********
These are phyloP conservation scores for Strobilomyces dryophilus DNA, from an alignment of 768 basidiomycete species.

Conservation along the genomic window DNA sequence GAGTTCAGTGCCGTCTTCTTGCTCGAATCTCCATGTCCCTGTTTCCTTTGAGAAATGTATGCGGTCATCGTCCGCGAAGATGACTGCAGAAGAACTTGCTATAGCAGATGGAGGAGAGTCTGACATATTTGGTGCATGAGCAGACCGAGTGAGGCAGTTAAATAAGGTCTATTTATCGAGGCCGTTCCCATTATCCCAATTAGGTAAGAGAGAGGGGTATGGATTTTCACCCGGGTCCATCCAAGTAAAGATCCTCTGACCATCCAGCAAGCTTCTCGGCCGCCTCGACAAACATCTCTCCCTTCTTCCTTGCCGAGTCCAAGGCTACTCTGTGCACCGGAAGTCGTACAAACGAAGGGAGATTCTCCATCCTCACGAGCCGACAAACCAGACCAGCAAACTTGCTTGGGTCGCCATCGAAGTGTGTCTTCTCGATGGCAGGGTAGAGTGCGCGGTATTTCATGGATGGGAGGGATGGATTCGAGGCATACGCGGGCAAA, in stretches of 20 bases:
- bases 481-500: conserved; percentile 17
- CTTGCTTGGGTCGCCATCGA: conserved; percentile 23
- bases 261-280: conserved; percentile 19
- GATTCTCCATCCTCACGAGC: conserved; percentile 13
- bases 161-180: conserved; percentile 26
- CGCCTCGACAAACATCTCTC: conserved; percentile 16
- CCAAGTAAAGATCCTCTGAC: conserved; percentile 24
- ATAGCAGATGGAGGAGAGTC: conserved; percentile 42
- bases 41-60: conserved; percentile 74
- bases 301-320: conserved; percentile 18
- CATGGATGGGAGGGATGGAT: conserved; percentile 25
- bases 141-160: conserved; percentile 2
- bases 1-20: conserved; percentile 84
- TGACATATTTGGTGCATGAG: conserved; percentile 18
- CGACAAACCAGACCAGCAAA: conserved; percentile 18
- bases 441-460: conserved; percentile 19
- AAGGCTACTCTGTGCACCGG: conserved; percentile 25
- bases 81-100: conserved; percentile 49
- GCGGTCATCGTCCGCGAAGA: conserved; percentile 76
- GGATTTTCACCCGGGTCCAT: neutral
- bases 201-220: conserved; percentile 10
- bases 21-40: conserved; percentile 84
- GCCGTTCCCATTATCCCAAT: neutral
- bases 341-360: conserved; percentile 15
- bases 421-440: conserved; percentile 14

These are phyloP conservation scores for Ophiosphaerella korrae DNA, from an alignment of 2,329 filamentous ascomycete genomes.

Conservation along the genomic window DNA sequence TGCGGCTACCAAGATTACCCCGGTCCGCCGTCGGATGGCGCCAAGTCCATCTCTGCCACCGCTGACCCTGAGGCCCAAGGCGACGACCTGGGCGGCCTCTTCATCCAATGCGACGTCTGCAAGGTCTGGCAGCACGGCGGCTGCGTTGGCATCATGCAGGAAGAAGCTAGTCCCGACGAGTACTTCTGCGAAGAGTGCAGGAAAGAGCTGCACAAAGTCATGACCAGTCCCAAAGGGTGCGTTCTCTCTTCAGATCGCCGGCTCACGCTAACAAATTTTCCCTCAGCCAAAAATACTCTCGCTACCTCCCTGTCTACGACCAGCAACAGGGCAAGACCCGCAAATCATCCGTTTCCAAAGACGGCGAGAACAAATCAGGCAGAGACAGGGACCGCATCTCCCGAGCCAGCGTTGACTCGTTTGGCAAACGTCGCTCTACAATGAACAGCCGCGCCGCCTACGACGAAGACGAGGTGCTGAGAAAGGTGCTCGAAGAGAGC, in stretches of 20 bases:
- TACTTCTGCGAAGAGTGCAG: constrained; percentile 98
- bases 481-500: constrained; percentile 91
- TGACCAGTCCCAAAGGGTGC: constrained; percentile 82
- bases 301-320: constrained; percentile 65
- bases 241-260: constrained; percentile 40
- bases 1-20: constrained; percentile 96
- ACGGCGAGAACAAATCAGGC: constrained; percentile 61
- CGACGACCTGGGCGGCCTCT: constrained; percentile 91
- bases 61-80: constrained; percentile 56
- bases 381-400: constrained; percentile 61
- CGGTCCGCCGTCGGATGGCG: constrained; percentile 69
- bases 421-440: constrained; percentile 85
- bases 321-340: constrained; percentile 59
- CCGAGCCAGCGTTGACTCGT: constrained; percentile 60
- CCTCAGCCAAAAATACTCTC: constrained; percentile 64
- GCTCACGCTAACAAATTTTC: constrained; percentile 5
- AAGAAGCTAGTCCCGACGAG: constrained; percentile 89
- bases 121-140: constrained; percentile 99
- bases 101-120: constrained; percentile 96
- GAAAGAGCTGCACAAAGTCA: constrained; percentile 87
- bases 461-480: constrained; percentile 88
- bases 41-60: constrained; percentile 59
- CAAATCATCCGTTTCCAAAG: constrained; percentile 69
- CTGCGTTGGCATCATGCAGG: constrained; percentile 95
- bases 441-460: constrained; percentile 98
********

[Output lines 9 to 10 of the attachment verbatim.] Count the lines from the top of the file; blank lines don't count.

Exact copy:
- CCAAGTAAAGATCCTCTGAC: conserved; percentile 24
- ATAGCAGATGGAGGAGAGTC: conserved; percentile 42